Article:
5. Well, it's true, my double dactyl over at Political Verses doesn't have the name of a famous individual, but it does have the name of a crazy football team...does that count? And I'm proud to say that I came up with a tortured dactylic six-syllable single word ("Fort-Oglethorpishly"?)that pleased me. When I was learning about double dactyls, the six-syllable single word was always the shining light of the poem (and John Hollander, who promoted this form, said that once a six-syllable word had been used, it was off the table - couldn't be used again. So those words can get very creative....)

    Okay - here is another, though it can't hold a candle to Pat Lewis's example (above) which is pure genius.

    Diggery Dockery
    Emily Dickinson
    wrote about Nobody,
    frigates and fame.

    Flies in most poetry
    buzz us, but Emily's
    flies aren't the same.

    (I'll try to come up with some others...) Fun, Tricia! Thanks.

  6. Oops - I made an assumption that the "Pat" who contributed earlier was Pat Lewis, but I take that back. Pat-Whoever - that is a brilliant contribution/ I love the "quantumechanically" line.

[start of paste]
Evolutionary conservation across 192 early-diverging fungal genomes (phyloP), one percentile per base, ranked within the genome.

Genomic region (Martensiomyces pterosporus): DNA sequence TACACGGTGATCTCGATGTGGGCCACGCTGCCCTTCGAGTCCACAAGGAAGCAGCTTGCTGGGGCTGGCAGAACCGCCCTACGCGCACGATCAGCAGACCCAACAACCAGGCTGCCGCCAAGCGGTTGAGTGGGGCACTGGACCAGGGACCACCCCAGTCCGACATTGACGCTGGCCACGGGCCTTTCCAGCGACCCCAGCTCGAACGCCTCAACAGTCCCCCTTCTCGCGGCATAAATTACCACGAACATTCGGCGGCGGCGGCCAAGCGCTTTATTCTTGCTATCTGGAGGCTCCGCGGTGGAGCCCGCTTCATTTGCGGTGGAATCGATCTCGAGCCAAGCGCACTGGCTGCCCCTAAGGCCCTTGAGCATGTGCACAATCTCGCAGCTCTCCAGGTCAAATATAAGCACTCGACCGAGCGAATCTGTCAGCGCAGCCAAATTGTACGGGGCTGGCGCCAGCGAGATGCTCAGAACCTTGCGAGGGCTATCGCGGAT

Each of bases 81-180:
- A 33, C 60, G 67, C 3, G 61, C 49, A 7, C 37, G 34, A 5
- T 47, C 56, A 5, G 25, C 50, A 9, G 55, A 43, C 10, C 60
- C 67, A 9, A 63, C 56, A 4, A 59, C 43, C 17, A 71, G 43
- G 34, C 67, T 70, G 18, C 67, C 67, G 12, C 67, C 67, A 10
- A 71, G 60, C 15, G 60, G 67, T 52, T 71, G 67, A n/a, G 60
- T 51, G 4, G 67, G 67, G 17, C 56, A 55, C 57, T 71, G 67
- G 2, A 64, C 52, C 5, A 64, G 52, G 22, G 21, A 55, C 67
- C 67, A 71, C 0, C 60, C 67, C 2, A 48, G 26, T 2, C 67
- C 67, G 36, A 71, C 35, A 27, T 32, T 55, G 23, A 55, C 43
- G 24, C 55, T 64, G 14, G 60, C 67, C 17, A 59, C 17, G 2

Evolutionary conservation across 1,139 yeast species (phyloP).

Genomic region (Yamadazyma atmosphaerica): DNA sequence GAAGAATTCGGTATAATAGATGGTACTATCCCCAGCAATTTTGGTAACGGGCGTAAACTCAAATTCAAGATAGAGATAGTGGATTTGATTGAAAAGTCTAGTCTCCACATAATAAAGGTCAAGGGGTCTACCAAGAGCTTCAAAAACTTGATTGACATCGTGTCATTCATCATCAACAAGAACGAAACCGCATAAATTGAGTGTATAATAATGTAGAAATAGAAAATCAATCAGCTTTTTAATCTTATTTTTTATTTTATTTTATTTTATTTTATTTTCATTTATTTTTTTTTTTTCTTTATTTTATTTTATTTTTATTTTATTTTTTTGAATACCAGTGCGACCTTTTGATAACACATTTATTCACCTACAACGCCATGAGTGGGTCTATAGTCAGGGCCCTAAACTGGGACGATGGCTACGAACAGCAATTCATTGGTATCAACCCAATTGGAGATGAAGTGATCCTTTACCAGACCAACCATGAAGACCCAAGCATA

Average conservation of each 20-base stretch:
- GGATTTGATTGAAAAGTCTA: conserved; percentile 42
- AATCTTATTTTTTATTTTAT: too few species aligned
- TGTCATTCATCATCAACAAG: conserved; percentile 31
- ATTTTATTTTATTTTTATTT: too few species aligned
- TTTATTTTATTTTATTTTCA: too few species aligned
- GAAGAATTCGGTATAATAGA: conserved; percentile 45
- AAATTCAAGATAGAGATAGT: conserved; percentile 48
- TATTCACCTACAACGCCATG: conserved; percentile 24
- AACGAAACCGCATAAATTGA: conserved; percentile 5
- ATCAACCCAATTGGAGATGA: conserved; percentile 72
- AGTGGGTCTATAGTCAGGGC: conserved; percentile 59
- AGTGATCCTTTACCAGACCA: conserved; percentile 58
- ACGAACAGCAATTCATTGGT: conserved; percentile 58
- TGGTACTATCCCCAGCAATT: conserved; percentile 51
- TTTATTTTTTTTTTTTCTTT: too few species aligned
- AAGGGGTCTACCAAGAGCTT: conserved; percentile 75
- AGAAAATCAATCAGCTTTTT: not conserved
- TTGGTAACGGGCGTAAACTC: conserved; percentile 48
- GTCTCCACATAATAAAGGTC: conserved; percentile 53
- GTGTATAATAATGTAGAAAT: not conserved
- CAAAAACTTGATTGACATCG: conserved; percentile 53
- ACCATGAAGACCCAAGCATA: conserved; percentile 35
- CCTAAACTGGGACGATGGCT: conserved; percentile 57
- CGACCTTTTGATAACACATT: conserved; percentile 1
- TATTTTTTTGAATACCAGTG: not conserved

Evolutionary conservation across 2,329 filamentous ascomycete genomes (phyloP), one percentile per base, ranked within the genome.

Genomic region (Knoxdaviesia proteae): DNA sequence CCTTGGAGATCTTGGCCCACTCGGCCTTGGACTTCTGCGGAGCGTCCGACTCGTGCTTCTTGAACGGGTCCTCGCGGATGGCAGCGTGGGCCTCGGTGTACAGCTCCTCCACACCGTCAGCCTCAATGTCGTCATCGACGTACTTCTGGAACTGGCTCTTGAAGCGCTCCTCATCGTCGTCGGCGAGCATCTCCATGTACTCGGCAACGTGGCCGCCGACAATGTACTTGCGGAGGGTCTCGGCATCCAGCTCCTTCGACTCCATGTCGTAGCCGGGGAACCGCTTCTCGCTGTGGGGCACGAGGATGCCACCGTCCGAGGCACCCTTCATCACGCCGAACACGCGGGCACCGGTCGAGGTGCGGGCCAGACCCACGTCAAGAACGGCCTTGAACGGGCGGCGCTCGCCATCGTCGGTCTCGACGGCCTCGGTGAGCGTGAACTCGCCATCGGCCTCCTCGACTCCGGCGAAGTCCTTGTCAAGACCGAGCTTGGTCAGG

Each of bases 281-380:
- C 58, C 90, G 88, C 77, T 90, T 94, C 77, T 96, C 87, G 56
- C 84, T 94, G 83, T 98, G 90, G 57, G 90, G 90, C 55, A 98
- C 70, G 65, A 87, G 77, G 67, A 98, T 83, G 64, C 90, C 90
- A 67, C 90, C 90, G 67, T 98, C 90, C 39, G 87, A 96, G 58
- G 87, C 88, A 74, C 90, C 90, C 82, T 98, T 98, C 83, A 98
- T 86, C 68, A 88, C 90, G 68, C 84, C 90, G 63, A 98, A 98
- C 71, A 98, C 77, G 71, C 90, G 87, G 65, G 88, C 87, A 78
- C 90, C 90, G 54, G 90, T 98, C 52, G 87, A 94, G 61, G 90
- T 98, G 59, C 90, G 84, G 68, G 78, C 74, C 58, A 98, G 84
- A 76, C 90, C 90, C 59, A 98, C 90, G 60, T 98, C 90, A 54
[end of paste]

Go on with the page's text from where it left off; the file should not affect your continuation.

About the last lines of each quatrain - a double spondee would mean four stressed syllables in a row. That's not what's happening. It's a dactyl plus a single stressed syllable to cap it off, no?

  7. Okay, this is really fun! Here are my experiments with double dactyls:

    Daisies and daffodils
    Eleanor Roosevelt
    Rode on a bicycle
    Down to the lake.

    Sixty-four suffragettes
    Galloped behind her as
    Eleanor taught them to
    Make no mistake.


    Jefferson Cavendish
    Fiddled and faddled and
    Loitered and whined.

    Ravenous tigers came
    Leaping to eat him, so
    Jefferson learned how to
    Move his behind.


    Benjamin Rosenbaum
    Lounges in Switzerland
    Writing a book.

    Characters circle him
    Tugging at strangenesses,
    Whispering, "Look!"

    --Kate Coombs (Book Aunt)

    That last is about a writer of speculative fiction. He calls himself a sophophage, among other things. And yes, I varied the form here and there!

  8. Kate, those are fabulous! Love "polymorphetically" and the galloping suffragettes!